One by one, groans of impending horror escaped the companions. No one dared to look up, much less protest, as Gariath drew his leg back like a hammer and aimed squarely between the pirate’s legs. Kataria stared for as long as she could, until the sight of the dragonman’s grin finally made her look down.

There weren’t hands big enough to block out the crunching sound that followed.

She looked up just in time to see a flash of red and brown as Gariath tossed the man overboard like fleshy offal. That, she knew, was about as much honour as he would offer creatures smaller than himself. That thought, as well as his massive, suddenly wet foot, kept her tense as she addressed him.

‘We have to go back,’ she said, ‘we have to find Lenk.’

He glanced over his shoulder. ‘No.’

‘But—’

‘If he’s alive, he’s alive,’ he snorted. ‘If he’s dead . . . no great loss.’

He’s right, you know, she told herself. It’s one human. There are many of them. You shouldn’t want to look back, shouldn’t care. It’s one human, one more disease.

She sighed, offering no further resistance as he pushed his way past her, trying to convince herself of the truth of her thoughts as he moved through the companions. No one bothered to stop him. No one she cared about, at least.

‘So!’ Quillian placed a bronzed hand on her hip, unmoving as Gariath walked forwards. ‘The battlefield is further profaned by the presence of abominations? There is hardly any redemption for this—’

‘Shut up.’

The dragonman’s grunt was as thunderous as the sound of the back of his hand cracking against the Serrant’s face. Her armour creaked once as she clattered to the deck and again as he stepped on and over her.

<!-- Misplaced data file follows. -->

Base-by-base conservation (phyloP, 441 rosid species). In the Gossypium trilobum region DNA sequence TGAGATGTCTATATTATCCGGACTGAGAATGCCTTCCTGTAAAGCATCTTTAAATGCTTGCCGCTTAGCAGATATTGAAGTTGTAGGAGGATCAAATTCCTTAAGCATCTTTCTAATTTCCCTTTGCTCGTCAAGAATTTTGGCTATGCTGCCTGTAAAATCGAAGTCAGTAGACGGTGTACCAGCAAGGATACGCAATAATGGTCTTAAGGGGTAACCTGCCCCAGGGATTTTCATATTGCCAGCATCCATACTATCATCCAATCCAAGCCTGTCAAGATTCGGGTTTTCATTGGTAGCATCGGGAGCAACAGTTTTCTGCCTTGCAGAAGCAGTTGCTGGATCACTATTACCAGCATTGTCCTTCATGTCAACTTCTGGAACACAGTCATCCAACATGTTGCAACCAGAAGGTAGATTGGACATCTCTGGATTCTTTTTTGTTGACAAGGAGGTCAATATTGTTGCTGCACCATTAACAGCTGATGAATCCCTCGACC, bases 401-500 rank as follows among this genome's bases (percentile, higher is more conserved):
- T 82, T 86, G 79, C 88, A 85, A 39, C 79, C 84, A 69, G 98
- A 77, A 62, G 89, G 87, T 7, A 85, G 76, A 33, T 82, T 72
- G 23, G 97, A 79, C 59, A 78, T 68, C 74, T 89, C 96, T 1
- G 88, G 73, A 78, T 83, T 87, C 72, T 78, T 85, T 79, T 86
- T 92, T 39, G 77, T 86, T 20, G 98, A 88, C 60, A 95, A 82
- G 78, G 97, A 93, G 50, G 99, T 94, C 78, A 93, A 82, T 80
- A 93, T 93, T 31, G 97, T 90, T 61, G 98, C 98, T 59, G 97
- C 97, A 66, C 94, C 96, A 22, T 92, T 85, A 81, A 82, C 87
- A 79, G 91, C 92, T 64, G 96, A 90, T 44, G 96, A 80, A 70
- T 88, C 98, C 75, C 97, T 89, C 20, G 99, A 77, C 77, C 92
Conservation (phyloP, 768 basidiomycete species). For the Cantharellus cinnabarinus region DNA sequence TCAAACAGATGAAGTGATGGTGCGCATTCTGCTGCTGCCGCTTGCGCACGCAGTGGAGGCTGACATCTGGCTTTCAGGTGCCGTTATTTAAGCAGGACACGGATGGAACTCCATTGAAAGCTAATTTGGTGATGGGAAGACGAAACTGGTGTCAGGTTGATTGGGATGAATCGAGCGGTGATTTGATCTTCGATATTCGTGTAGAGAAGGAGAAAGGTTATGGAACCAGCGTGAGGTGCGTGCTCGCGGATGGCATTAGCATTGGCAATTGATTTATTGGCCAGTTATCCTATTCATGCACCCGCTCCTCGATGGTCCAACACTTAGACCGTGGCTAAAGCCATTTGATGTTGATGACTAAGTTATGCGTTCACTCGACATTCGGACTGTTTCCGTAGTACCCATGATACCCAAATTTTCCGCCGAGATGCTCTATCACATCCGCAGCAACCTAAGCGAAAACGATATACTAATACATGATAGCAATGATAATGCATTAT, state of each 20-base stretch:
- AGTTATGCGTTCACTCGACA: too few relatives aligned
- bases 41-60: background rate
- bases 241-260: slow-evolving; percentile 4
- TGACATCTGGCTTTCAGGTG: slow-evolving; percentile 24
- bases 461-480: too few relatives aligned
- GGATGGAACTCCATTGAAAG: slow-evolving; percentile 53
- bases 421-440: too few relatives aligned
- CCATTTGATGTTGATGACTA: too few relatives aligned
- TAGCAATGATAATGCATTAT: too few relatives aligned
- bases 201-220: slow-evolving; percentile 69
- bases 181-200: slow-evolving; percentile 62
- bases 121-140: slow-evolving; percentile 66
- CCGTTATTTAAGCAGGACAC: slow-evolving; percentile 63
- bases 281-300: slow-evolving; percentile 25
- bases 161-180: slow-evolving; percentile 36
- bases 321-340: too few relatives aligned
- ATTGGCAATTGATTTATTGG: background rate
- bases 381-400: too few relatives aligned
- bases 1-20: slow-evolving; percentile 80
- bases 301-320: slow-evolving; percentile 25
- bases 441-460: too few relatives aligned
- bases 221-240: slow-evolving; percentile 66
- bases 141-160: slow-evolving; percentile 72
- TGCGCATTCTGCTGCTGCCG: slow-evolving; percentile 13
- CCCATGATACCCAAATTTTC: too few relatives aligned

‘What . . . I . . .’ Asper gritted her teeth at his winged back. ‘I just pulled her off the ground!’

‘Don’t encourage him,’ Kataria warned. ‘Come on. We look for Lenk. Gariath handles the rest.’

‘Oh, is that all?’ Dreadaeleon pointed over her shoulder. ‘There’s one part of our problem solved, then.’ He coughed. ‘By me.’ He sniffed. ‘Again.’

She turned, fought hard to hide her smile at the sight of the young man rushing across the deck. That task became easier with every breath he drew closer. For with every breath, she saw the blood on his sword, the uncharacteristic fury in his stride . . .


The angry cold in his narrowed eyes.

‘Does this mean we have to help Gariath?’ Dreadaeleon asked, sighing.

She ignored him, cried out to the other short human.

‘Lenk!’

‘Chain,’ he grunted as he sped past. ‘CHAIN!’

It occurred to him, vaguely, that the voice snarling those words from his mouth was not entirely his. It occurred to him that she looked at him with those same, studying eyes and he had ignored her. It occurred to him that he was weary, dizzy, surrounded by death and rushing heedlessly into more.

What did not occur to him was that he should stop.

Something was driving him like a horse, spurring him on. Something compelled his feet to move beneath him, to ignore the footsteps following him. Something forced his hand on his sword, his eyes on the mother chain.

Something spoke.

‘Go.’

The chain grew larger with every step, as did the sight of the crimson hulk in the corner of his eye. Gariath had stopped before the chain, muscles tensed and quivering. No matter, Lenk thought, he must keep going, he must fight, he must obey the need within him.

In some part of his mind, he knew this to be wrong. He felt the fear that crept upon him, the terror that the voice was some part of the void to which his mind was slowly being lost. Madness; what else could it be? What else could compel him to fight, to rush into impossible odds? What else could override reason and logic with its own frigid thoughts?